Athletes Are More Likely to Finish High School Than Non-Athletes

Why? It probably doesn't have anything to do with sports.
Gerald Herbert/AP Photo

What does it take to get a kid to stay in school and graduate? Sometimes motivation is highly external: New York City has experimented with paying students when they get good grades. Sometimes it’s highly internal: Angela Duckworth’s research focuses on how personality traits like “grit” and perseverance help students persist through hardships at school. Both of these extremes are elusive and hard to implement: Not every city has a wealthy mayor who wants to help bankroll a student-payment system. Not every child has “grit”—and researchers don’t really know how to teach it.

A new study from the University of Kansas suggests that there’s a simpler, more universal way to motivate students: Give them a reason to come to school—even if that reason has nothing to do with academics. University of Kansas’s Angela Lumpkin and Rebecca Achen analyzed high-school testing, graduation, and attendance data and found that Kansas’s student athletes go to school more often than non-athletes. They also have higher graduation rates: 98 percent of athletes in Kansas’s class of 2012 graduated, compared with 90 percent of non-athletes.

The higher graduation rates could be explained away by the theory that teachers have lower standards for athletes—that they’re willing to let athletes pass without doing all the work. But state test data challenges that theory: Athletes also score higher on the Kansas state assessments than non-athletes, in all subject areas. They are clearly learning something in their classes.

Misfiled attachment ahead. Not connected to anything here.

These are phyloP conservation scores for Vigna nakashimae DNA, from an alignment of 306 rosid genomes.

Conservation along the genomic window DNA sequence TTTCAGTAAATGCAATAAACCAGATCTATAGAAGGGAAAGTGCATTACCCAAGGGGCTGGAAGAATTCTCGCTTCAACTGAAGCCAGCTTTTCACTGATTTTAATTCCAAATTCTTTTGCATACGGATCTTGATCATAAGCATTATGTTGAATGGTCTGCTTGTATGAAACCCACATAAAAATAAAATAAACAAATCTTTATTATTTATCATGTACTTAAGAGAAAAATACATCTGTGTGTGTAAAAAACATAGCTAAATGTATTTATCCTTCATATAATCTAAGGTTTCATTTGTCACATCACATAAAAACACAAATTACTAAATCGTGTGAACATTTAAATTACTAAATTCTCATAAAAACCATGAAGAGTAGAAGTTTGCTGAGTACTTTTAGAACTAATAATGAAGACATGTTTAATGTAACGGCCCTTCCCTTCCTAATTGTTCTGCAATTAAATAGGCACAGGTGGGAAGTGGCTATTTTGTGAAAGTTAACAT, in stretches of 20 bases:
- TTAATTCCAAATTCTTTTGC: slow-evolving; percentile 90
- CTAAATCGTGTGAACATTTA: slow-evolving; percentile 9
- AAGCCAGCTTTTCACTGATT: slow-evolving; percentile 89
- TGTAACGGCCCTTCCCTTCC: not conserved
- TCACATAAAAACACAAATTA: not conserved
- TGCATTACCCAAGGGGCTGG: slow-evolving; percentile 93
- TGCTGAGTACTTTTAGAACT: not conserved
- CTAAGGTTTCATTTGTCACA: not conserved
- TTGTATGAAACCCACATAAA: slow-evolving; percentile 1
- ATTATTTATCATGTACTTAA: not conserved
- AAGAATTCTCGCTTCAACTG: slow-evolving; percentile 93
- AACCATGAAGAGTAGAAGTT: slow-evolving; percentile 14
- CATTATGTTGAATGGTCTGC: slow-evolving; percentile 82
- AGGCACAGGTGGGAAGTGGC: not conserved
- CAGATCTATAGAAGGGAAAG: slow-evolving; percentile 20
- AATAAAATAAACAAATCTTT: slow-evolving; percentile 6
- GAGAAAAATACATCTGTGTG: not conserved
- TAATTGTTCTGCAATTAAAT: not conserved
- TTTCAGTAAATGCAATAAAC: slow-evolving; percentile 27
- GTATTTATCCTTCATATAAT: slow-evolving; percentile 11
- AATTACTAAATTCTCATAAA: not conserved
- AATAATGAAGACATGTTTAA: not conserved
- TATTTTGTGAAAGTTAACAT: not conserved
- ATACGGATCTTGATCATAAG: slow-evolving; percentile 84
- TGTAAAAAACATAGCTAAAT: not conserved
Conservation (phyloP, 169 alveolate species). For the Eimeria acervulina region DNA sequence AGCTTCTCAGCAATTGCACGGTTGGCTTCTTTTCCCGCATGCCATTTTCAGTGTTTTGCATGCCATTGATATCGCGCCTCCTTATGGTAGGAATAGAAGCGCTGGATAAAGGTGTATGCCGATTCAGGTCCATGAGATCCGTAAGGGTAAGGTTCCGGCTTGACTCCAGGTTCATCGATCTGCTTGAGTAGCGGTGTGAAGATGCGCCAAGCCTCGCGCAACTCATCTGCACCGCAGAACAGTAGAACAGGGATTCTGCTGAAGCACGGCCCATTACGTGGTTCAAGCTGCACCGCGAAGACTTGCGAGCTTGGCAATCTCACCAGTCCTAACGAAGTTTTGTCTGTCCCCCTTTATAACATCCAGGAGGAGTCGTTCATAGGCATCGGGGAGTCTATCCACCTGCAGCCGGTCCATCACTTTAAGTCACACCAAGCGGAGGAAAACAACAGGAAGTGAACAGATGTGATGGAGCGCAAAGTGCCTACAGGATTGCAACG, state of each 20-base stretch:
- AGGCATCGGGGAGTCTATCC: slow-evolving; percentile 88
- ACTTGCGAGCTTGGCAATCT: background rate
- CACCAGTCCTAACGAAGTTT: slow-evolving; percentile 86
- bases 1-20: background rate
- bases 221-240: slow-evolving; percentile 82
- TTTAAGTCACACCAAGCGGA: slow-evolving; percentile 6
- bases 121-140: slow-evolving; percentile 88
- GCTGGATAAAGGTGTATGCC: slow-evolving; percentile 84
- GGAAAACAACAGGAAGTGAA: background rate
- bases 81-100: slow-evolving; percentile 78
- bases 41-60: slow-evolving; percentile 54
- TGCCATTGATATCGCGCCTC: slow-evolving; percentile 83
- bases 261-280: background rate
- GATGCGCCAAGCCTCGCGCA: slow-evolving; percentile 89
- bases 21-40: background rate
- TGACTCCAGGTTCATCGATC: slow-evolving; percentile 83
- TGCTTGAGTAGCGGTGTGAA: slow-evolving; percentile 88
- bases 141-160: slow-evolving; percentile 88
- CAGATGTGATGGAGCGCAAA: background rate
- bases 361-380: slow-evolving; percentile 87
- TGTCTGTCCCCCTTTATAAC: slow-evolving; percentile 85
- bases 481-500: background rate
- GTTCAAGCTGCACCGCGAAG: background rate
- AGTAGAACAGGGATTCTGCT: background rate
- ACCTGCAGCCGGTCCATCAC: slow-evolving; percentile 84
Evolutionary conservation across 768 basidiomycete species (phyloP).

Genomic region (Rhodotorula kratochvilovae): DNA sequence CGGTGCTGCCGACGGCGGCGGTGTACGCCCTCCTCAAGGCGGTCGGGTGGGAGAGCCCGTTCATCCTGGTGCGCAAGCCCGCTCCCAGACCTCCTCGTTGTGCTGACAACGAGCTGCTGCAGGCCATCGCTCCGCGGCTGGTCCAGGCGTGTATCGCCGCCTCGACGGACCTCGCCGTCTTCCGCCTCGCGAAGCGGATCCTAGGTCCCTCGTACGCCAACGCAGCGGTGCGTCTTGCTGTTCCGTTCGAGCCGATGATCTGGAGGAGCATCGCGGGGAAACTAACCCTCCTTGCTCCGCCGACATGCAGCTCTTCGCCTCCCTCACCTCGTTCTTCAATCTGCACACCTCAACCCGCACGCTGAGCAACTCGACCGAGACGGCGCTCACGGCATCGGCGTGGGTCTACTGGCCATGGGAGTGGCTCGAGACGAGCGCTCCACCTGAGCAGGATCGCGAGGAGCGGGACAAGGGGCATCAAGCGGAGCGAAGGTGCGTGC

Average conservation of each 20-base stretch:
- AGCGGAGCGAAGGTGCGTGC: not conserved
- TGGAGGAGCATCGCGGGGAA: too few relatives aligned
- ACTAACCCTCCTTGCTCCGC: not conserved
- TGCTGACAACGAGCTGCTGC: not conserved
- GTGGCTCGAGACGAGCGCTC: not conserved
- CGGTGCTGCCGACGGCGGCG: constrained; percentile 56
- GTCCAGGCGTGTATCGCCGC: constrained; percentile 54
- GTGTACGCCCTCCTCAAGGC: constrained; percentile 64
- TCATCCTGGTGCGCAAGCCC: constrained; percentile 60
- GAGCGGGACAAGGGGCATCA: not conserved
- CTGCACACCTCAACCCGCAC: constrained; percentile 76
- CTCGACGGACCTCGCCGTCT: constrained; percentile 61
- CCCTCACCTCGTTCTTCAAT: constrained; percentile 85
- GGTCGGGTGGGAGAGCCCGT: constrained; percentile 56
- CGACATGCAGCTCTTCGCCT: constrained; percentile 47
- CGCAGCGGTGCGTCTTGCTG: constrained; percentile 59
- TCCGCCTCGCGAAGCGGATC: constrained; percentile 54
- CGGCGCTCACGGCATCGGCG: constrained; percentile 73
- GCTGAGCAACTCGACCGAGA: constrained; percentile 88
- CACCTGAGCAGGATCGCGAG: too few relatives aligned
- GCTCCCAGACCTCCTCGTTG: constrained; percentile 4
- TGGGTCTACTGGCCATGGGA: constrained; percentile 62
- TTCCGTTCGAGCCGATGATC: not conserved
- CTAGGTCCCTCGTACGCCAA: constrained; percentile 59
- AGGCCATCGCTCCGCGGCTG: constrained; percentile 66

Athletes’ relatively strong performance on the Kansas state tests is more remarkable if you look at their ACT scores. Athletes scored lower than non-athletes on the ACT English and reading subsections, despite scoring higher in those areas on the state test. This seems to suggest that, at least in language arts, athletes are not inherently “smarter” than non-athletes. They do, however, manage to be more successful in school.

Why is this? Lumpkin, the lead researcher on the study, says it may be related to the requirements that Kansas puts on its athletes: Students must pass five credit units per semester to be eligible to play. Most schools also ask students to be in school to be allowed to attend practice or play in a game that day.

“When a student has to earn the right to play a sport by performing in the classroom, that is a very strong factor in keeping adolescents in school,” said Lumpkin.

As I see it, the lesson of this study is less about sports than it is about motivation. Sports aren’t the only activity that can make students want to stay in school, after all. In a lovely post on the New York Times website a few years back, Chicago public school teacher Will Okun wrote about the power of a single class in getting unmotivated kids to come to school: “In my own nine years of teaching, students enrolled in my photography class boast a 90% daily attendance rate while students enrolled in my English classes maintain a daily attendance rate of only 70%.”

It’s tempting to insist that schools focus solely on academics, and to dismiss non-academic activities as distracting. But as Lumpkin’s study and Okun’s personal experience attest, non-academic activities can actually serve learning. Soccer and photography class get students in the door. Once they’re there, it’s up to the schools to teach them math and English and science.

Presented by

Eleanor Barkhorn is a former senior editor at The Atlantic.

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